So, the most immediate Executive Order signed by President Biden was to shutter the Keystone XL pipeline project. It has devastated the energy industry and the true costs to Americans are still growing outside the scope of higher prices of gasoline and the loss of jobs. The effects include revenues to states that provide funding the public education, tax increases, alterations in foreign policy and relations, slowing economic recovery across many industry sectors and destabilizing power sources for businesses and homes. For some finer points and financial context, go here.
But, did you know the United States is actually funding a pipeline across Turkmenistan, Afghanistan, Pakistan and India? Yes, in all the peace talks with the Taliban, we have for decades been providing financial aid, the amount is too convoluted to determine but this goes back to collaboration between the United States and the Taliban and even Russia.
A Taliban delegation has paid a surprise visit to Turkmenistan to pledge support for a planned natural gas pipeline across Afghanistan, providing welcome reassurance for a project whose viability has long been rendered doubtful by security concerns.
Signs point to the trip having been brokered by the U.S. government, which has long championed what is known as TAPI, named after the four countries the pipeline would cross: Turkmenistan, Afghanistan, Pakistan and India.
Other projects alluded to by the Taliban spokesman are the Turkmenistan-Afghanistan-Pakistan high-voltage power transmission lines, or TAP, and railways from Turkmenistan to Afghanistan.
Should such reassurances hold, the main hurdle facing TAPI’s developers would be raising the necessary funds. Estimated costs for the project have been placed at anywhere up to $10 billion, although the chief executive of the TAPI Pipeline company, Muhammetmyrat Amanov, stated in 2018 that he was forecasting outlays closer to $7 billion.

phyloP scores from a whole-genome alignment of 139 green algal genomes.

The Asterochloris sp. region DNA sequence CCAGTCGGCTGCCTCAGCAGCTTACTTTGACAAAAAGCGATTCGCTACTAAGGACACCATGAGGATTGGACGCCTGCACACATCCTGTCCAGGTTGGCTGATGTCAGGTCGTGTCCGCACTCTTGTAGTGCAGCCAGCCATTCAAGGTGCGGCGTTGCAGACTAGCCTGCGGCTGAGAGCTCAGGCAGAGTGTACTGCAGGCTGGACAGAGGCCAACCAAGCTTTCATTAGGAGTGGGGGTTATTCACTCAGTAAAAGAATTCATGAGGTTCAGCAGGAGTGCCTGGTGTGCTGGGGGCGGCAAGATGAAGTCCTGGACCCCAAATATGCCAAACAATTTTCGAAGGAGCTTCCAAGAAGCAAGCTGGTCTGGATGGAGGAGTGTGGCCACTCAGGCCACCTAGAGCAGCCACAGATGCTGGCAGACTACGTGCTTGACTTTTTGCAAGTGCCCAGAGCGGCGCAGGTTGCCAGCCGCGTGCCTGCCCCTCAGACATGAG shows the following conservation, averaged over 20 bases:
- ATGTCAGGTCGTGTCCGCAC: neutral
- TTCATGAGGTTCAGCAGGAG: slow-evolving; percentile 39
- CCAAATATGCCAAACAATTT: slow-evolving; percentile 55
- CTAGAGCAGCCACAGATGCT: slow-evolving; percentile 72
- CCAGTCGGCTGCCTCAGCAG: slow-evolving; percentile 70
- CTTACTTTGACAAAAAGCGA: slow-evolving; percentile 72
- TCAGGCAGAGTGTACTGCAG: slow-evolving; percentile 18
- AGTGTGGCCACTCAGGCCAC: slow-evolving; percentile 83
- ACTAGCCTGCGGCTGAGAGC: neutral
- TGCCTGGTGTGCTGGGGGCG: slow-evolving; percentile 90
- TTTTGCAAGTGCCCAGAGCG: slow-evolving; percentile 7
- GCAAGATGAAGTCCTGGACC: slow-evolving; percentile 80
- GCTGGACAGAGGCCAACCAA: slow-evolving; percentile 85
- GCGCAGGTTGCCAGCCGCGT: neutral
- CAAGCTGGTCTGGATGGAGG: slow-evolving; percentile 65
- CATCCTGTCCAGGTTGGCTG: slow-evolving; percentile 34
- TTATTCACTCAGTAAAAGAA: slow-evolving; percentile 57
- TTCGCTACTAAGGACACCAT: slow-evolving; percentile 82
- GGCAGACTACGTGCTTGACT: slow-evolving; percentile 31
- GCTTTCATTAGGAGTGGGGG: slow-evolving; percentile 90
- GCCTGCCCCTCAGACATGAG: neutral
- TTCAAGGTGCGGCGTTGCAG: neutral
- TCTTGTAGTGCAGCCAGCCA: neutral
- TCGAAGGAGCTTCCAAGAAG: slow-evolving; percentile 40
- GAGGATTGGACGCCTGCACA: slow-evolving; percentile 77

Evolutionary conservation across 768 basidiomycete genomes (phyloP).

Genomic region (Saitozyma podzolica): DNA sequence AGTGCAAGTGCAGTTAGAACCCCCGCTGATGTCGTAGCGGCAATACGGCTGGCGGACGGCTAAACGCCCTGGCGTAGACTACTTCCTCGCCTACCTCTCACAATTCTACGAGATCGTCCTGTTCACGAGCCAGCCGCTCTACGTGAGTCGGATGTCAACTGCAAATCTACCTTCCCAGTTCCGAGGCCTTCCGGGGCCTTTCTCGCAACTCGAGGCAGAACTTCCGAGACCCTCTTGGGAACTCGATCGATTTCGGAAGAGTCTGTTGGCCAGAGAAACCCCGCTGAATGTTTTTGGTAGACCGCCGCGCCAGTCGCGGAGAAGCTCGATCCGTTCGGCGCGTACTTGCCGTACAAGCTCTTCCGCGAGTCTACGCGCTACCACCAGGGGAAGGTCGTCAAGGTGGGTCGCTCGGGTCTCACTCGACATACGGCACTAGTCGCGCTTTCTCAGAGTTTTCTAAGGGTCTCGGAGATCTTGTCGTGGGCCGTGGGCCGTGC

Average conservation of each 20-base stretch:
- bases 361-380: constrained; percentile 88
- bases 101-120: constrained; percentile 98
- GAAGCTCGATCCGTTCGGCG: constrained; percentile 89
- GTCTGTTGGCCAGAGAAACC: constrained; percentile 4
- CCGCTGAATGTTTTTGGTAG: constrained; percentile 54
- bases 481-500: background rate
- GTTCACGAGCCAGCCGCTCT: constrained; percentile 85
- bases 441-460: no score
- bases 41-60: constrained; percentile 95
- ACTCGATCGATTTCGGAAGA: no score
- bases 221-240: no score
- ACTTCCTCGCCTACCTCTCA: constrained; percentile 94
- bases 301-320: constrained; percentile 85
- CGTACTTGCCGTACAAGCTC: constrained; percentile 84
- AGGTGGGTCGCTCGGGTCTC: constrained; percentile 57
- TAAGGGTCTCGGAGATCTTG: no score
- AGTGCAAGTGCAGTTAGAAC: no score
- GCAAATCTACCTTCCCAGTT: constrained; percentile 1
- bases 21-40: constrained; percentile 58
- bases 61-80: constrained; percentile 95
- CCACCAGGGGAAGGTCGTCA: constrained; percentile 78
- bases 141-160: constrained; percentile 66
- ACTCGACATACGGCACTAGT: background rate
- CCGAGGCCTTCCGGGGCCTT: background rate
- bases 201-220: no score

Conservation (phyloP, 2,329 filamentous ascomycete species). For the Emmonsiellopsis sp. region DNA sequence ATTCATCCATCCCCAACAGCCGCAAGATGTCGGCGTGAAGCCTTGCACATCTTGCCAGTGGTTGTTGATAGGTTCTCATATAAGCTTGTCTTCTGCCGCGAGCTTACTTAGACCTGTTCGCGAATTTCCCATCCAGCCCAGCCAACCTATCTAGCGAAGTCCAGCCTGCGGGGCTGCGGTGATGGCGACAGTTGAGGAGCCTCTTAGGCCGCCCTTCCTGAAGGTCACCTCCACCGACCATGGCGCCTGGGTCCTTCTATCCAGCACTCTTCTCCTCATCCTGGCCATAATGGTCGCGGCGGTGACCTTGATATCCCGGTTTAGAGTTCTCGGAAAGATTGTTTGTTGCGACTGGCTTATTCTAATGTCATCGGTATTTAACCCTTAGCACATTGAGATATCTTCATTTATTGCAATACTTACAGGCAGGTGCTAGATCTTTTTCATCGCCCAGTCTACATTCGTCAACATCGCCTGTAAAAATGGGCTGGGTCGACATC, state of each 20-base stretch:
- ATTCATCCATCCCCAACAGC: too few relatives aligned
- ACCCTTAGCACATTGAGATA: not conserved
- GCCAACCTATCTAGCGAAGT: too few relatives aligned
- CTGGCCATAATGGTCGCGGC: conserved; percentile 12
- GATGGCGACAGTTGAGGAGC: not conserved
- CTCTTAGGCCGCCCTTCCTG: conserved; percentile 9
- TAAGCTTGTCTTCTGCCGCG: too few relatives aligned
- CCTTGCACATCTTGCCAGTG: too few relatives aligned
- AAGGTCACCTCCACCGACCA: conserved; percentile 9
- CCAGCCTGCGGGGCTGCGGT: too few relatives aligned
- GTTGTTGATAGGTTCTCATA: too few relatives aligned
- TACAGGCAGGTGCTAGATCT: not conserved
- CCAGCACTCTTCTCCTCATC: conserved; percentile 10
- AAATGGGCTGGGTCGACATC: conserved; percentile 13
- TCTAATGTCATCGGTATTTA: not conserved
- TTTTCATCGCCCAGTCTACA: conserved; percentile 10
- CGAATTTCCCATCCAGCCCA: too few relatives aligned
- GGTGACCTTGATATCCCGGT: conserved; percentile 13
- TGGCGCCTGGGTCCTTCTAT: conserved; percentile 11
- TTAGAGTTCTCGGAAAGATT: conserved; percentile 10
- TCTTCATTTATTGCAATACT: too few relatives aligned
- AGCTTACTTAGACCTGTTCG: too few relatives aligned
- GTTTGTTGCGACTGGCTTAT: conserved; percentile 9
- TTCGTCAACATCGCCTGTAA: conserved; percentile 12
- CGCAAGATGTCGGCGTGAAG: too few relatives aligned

Global energy majors have latterly shown no enthusiasm for TAPI, but that was not always the way. In 1997, a consortium comprised of six companies and the government of Turkmenistan was formed with the goal of building a 1,271-kilometer pipeline to Pakistan. India was not yet part of the plan. The largest share in that consortium, 54 percent, was held by California-based Unocal Corporation. In 1997, the American company even arranged travel to Texas for a senior Taliban delegation for negotiations. Deadly terrorist attacks in 1998 against U.S. embassies in Tanzania and Kenya organized by Al-Qaeda, whose leader Osama bin Laden had been provided safe haven by the Taliban, put paid to all that.
The Taliban was not entirely deterred, though. In 1999, the militant group, which had by then extended its control to almost all of Afghanistan, entered into talks on the route with Turkmenistan and Pakistan. Lack of cash and the rapidly evolving geopolitical landscape made it all pointless. By the end of that year, Turkmenistan had reached an agreement with Russia’s Gazprom on the delivery of 20 billion cubic meters of gas in 2000. source
Breakthroughs on the Afghan and Caspian fronts come at an extremely propitious time for Turkmenistan, which has struggled to find viable buyers for its vast gas reserves.
Turkmenistan is currently almost entirely reliant on China. Russia buys paltry amounts of gas.
Since the launch of the Central Asia-China pipeline in 2009, Turkmenistan has pumped 290 billion cubic meters of gas to China. But whereas it was once predicted that the Beijing-funded pipeline would be carrying 65 billion cubic meters of Turkmen gas annually by 2020, the entire route still only has capacity for 55 billion cubic meters per annum, and both Kazakhstan and Uzbekistan also use the pipeline.